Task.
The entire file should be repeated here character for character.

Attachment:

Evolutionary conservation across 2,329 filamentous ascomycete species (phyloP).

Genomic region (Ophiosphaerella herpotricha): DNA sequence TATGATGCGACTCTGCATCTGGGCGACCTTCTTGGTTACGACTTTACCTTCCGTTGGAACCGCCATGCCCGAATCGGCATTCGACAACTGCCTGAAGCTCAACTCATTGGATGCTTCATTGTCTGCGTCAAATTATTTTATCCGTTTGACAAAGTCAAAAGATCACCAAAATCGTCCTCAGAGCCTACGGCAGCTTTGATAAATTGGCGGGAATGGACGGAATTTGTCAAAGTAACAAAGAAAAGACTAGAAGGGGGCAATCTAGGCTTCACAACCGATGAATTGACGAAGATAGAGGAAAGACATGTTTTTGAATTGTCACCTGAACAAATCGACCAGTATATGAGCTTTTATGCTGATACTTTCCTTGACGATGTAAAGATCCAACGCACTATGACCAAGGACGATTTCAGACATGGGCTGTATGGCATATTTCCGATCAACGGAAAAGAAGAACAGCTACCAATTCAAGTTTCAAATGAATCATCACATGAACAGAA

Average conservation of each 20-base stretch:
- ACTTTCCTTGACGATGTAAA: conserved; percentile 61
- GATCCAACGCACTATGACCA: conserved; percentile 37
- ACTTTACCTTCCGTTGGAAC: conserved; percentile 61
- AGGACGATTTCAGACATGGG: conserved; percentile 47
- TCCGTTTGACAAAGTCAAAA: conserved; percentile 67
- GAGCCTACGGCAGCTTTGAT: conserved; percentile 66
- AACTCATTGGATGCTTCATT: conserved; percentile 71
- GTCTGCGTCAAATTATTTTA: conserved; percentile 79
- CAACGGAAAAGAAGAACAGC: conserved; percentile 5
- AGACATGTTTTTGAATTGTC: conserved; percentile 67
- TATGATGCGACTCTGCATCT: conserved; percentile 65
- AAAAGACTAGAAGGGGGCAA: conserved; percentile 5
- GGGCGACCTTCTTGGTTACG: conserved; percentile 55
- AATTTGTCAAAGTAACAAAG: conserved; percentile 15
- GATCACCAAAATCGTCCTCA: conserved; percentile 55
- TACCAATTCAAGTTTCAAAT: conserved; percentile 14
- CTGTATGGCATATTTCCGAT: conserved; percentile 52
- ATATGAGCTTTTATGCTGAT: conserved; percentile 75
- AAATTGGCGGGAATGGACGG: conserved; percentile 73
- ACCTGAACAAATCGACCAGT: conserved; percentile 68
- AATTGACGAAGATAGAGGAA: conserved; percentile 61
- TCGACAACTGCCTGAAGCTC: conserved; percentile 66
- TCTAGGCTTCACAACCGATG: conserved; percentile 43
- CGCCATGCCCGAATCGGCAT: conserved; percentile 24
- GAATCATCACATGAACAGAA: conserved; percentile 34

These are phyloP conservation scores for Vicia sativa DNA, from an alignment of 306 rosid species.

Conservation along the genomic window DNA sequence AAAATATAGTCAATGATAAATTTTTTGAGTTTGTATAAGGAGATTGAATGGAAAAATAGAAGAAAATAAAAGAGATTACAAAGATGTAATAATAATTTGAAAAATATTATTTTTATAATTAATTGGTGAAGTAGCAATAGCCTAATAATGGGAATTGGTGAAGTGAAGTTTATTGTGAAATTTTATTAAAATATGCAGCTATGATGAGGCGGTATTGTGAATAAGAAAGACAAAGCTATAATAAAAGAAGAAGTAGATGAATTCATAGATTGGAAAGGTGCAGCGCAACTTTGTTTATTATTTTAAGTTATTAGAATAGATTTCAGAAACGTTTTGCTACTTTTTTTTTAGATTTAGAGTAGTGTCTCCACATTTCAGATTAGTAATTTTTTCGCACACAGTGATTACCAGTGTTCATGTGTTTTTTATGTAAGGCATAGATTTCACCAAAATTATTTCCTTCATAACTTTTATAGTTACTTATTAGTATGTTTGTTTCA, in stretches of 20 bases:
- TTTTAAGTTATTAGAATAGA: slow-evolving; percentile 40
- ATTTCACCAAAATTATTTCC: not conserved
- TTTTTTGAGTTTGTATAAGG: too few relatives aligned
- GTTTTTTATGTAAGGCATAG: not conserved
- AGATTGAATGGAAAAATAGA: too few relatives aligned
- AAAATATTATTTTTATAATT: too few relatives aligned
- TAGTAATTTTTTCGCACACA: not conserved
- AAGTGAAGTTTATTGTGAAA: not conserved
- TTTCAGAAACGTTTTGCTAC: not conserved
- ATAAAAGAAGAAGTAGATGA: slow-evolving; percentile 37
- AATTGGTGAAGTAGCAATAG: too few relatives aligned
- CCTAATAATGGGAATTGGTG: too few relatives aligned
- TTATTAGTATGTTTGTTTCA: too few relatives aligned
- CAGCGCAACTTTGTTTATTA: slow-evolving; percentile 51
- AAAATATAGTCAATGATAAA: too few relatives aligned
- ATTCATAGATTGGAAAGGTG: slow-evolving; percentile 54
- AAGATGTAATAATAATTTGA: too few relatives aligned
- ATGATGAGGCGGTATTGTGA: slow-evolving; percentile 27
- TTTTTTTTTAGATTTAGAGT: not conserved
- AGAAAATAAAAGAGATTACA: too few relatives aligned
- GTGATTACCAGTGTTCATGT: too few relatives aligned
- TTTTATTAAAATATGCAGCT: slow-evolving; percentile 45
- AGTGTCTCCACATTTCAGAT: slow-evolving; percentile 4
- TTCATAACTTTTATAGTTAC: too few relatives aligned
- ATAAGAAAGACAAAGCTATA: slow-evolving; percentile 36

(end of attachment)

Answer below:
Evolutionary conservation across 2,329 filamentous ascomycete species (phyloP).

Genomic region (Ophiosphaerella herpotricha): DNA sequence TATGATGCGACTCTGCATCTGGGCGACCTTCTTGGTTACGACTTTACCTTCCGTTGGAACCGCCATGCCCGAATCGGCATTCGACAACTGCCTGAAGCTCAACTCATTGGATGCTTCATTGTCTGCGTCAAATTATTTTATCCGTTTGACAAAGTCAAAAGATCACCAAAATCGTCCTCAGAGCCTACGGCAGCTTTGATAAATTGGCGGGAATGGACGGAATTTGTCAAAGTAACAAAGAAAAGACTAGAAGGGGGCAATCTAGGCTTCACAACCGATGAATTGACGAAGATAGAGGAAAGACATGTTTTTGAATTGTCACCTGAACAAATCGACCAGTATATGAGCTTTTATGCTGATACTTTCCTTGACGATGTAAAGATCCAACGCACTATGACCAAGGACGATTTCAGACATGGGCTGTATGGCATATTTCCGATCAACGGAAAAGAAGAACAGCTACCAATTCAAGTTTCAAATGAATCATCACATGAACAGAA

Average conservation of each 20-base stretch:
- ACTTTCCTTGACGATGTAAA: conserved; percentile 61
- GATCCAACGCACTATGACCA: conserved; percentile 37
- ACTTTACCTTCCGTTGGAAC: conserved; percentile 61
- AGGACGATTTCAGACATGGG: conserved; percentile 47
- TCCGTTTGACAAAGTCAAAA: conserved; percentile 67
- GAGCCTACGGCAGCTTTGAT: conserved; percentile 66
- AACTCATTGGATGCTTCATT: conserved; percentile 71
- GTCTGCGTCAAATTATTTTA: conserved; percentile 79
- CAACGGAAAAGAAGAACAGC: conserved; percentile 5
- AGACATGTTTTTGAATTGTC: conserved; percentile 67
- TATGATGCGACTCTGCATCT: conserved; percentile 65
- AAAAGACTAGAAGGGGGCAA: conserved; percentile 5
- GGGCGACCTTCTTGGTTACG: conserved; percentile 55
- AATTTGTCAAAGTAACAAAG: conserved; percentile 15
- GATCACCAAAATCGTCCTCA: conserved; percentile 55
- TACCAATTCAAGTTTCAAAT: conserved; percentile 14
- CTGTATGGCATATTTCCGAT: conserved; percentile 52
- ATATGAGCTTTTATGCTGAT: conserved; percentile 75
- AAATTGGCGGGAATGGACGG: conserved; percentile 73
- ACCTGAACAAATCGACCAGT: conserved; percentile 68
- AATTGACGAAGATAGAGGAA: conserved; percentile 61
- TCGACAACTGCCTGAAGCTC: conserved; percentile 66
- TCTAGGCTTCACAACCGATG: conserved; percentile 43
- CGCCATGCCCGAATCGGCAT: conserved; percentile 24
- GAATCATCACATGAACAGAA: conserved; percentile 34

These are phyloP conservation scores for Vicia sativa DNA, from an alignment of 306 rosid species.

Conservation along the genomic window DNA sequence AAAATATAGTCAATGATAAATTTTTTGAGTTTGTATAAGGAGATTGAATGGAAAAATAGAAGAAAATAAAAGAGATTACAAAGATGTAATAATAATTTGAAAAATATTATTTTTATAATTAATTGGTGAAGTAGCAATAGCCTAATAATGGGAATTGGTGAAGTGAAGTTTATTGTGAAATTTTATTAAAATATGCAGCTATGATGAGGCGGTATTGTGAATAAGAAAGACAAAGCTATAATAAAAGAAGAAGTAGATGAATTCATAGATTGGAAAGGTGCAGCGCAACTTTGTTTATTATTTTAAGTTATTAGAATAGATTTCAGAAACGTTTTGCTACTTTTTTTTTAGATTTAGAGTAGTGTCTCCACATTTCAGATTAGTAATTTTTTCGCACACAGTGATTACCAGTGTTCATGTGTTTTTTATGTAAGGCATAGATTTCACCAAAATTATTTCCTTCATAACTTTTATAGTTACTTATTAGTATGTTTGTTTCA, in stretches of 20 bases:
- TTTTAAGTTATTAGAATAGA: slow-evolving; percentile 40
- ATTTCACCAAAATTATTTCC: not conserved
- TTTTTTGAGTTTGTATAAGG: too few relatives aligned
- GTTTTTTATGTAAGGCATAG: not conserved
- AGATTGAATGGAAAAATAGA: too few relatives aligned
- AAAATATTATTTTTATAATT: too few relatives aligned
- TAGTAATTTTTTCGCACACA: not conserved
- AAGTGAAGTTTATTGTGAAA: not conserved
- TTTCAGAAACGTTTTGCTAC: not conserved
- ATAAAAGAAGAAGTAGATGA: slow-evolving; percentile 37
- AATTGGTGAAGTAGCAATAG: too few relatives aligned
- CCTAATAATGGGAATTGGTG: too few relatives aligned
- TTATTAGTATGTTTGTTTCA: too few relatives aligned
- CAGCGCAACTTTGTTTATTA: slow-evolving; percentile 51
- AAAATATAGTCAATGATAAA: too few relatives aligned
- ATTCATAGATTGGAAAGGTG: slow-evolving; percentile 54
- AAGATGTAATAATAATTTGA: too few relatives aligned
- ATGATGAGGCGGTATTGTGA: slow-evolving; percentile 27
- TTTTTTTTTAGATTTAGAGT: not conserved
- AGAAAATAAAAGAGATTACA: too few relatives aligned
- GTGATTACCAGTGTTCATGT: too few relatives aligned
- TTTTATTAAAATATGCAGCT: slow-evolving; percentile 45
- AGTGTCTCCACATTTCAGAT: slow-evolving; percentile 4
- TTCATAACTTTTATAGTTAC: too few relatives aligned
- ATAAGAAAGACAAAGCTATA: slow-evolving; percentile 36